No. 3: The “contract” column reflects an approximation of the money paid by the White Sox. Some are truncated due to trade, and one is prorated due to a delayed start.

No. 3: I used Baseball-Reference.com WAR for everybody except catchers, because any differences between systems should come out in the wash. Catchers get Baseball Prospectus’ WARP in order to capture framing value. This will surface at the very end.


Jeff Keppinger3/$12M-1.9
Matt Lindstrom2/$4.3M0.7

Recap: Hahn inherited an 85-win team that both stronger (88-74 Pythagorean record) and weaker (shaky end-of-year health) than it appeared. Hahn didn’t want to over-commit to a crumbling foundation, settling for the patch signing of Keppinger, who performed so poorly in the first year of a three-year deal that they didn’t bother trying to get any value out of the second and third years. Lindstrom came in to give Robin Ventura a veteran arm with some closing experience, and he was OK.

(This list doesn’t include Dewayne Wise, who was guaranteed $700,000 despite being a low-hope signing.)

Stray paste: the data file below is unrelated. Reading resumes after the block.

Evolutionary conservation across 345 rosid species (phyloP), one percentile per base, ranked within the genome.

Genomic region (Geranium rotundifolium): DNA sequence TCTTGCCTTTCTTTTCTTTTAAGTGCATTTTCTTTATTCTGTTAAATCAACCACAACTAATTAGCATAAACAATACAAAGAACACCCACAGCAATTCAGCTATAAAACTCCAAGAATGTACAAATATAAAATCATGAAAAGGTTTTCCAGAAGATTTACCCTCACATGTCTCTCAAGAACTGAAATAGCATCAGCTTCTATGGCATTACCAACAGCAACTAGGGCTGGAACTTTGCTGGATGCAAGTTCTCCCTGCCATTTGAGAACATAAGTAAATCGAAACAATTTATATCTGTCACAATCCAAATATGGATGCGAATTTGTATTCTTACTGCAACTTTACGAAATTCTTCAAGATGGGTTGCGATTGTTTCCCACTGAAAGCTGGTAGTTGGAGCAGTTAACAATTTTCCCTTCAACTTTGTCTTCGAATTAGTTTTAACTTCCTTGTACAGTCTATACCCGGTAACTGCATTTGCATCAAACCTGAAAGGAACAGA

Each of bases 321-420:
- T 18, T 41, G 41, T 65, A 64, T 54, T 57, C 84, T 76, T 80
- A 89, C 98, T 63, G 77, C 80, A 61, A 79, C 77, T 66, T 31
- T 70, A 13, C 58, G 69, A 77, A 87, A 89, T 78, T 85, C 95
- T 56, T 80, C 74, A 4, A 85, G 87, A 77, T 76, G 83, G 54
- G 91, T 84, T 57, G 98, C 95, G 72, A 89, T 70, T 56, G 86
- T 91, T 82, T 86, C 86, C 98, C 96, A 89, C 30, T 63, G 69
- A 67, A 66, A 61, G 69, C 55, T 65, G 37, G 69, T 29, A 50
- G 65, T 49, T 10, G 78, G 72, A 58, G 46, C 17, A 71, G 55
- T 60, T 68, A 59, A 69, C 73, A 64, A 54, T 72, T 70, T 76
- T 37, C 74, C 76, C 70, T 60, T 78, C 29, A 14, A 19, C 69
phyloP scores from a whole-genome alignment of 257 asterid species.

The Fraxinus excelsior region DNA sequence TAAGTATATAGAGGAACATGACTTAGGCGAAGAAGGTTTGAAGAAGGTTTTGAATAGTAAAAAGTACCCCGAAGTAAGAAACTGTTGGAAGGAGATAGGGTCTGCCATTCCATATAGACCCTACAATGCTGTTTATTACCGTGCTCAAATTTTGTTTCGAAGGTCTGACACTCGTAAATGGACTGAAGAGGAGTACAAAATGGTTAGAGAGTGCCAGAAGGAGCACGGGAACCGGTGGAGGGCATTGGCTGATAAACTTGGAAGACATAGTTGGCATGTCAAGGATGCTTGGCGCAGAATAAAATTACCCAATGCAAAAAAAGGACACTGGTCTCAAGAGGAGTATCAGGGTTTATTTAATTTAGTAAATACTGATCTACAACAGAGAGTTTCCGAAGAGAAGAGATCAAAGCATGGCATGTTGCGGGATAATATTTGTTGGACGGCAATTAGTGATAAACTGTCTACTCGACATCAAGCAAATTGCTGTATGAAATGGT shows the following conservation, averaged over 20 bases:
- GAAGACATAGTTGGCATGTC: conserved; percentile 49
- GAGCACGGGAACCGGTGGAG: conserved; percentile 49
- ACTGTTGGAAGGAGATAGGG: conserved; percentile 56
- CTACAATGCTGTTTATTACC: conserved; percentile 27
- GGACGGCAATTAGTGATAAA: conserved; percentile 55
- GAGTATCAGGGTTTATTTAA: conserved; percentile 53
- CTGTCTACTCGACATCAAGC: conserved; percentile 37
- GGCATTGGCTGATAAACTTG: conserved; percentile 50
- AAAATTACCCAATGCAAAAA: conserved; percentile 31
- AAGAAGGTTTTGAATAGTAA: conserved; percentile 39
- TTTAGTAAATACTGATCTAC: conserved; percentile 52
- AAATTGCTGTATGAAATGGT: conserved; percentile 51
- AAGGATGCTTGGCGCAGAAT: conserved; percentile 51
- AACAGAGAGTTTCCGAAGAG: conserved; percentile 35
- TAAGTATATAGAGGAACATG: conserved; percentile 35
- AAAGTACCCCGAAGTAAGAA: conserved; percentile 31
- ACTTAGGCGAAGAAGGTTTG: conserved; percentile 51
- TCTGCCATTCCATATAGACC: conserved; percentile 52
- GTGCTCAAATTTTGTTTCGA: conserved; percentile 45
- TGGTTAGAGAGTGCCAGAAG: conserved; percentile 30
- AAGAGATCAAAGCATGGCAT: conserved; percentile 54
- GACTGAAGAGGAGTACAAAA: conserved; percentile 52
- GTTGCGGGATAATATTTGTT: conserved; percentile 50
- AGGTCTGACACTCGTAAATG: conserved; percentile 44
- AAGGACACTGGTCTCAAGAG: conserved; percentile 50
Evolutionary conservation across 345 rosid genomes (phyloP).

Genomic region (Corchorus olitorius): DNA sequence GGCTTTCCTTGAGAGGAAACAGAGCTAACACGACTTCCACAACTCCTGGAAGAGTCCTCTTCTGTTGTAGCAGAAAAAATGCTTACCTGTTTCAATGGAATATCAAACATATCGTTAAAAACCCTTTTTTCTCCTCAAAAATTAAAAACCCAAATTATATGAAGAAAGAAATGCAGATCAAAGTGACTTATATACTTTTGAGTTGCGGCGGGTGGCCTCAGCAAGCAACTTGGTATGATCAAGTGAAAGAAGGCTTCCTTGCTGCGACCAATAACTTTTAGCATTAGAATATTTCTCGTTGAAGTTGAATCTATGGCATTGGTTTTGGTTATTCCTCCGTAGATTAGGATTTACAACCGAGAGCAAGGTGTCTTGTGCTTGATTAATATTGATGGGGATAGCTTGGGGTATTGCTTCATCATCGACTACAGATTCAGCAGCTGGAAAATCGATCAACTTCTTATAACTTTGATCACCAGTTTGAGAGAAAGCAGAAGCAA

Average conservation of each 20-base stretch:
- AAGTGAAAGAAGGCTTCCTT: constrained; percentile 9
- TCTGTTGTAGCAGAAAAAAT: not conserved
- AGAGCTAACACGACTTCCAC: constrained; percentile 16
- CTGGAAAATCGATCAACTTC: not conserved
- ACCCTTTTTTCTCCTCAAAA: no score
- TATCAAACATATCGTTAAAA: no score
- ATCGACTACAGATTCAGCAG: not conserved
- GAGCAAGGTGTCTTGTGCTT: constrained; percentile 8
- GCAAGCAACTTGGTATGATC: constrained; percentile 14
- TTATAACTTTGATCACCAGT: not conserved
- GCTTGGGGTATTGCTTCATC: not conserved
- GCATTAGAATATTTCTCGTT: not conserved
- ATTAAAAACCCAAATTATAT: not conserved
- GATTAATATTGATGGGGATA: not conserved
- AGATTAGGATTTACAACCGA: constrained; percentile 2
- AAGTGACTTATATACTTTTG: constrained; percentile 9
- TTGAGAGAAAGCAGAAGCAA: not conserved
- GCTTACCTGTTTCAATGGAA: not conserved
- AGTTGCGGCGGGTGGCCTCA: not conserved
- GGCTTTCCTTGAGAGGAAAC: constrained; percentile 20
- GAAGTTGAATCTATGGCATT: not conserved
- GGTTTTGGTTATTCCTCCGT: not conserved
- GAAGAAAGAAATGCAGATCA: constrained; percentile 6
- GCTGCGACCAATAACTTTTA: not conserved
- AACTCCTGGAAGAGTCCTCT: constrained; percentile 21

Jose Abreu6/$68M21.2
Felipe Paulino1/$2M0.0
Scott Downs1/$4M-0.5
Ronald Belisario1/$3M-1.5

Recap: Hahn’s lone free agent signing that exceeded expectations, Jose Abreu was worth every penny of his $68 million extension — so much so that he actually made about $74 million after opting out of the last three years of his deal and going into arbitration. Paulino was an attempt at a salvage job that didn’t work,, Downs continued the White Sox’s less-than-stellar track record with veteran LOOGys, and Belisario’s dreadful season was overshadowed by an even worse one by a White Sox reliever two years later.

Whether it was his choice or Reinsdorf’s, Hahn was also saddled with the retention of Paul Konerko despite the Abreu signing. Konerko’s swan song would knock 1 WAR off the total if I included him.


Adam LaRoche1/$12M-0.8
Melky Cabrera3/$42M4.6
Geovany Soto1/$1.5M1.0
Emilio Bonifacio1/$3M-0.8
Gordon Beckham1/$2M0.7
Zach Duke1+/$7M1.7
David Robertson2+/$29M2.9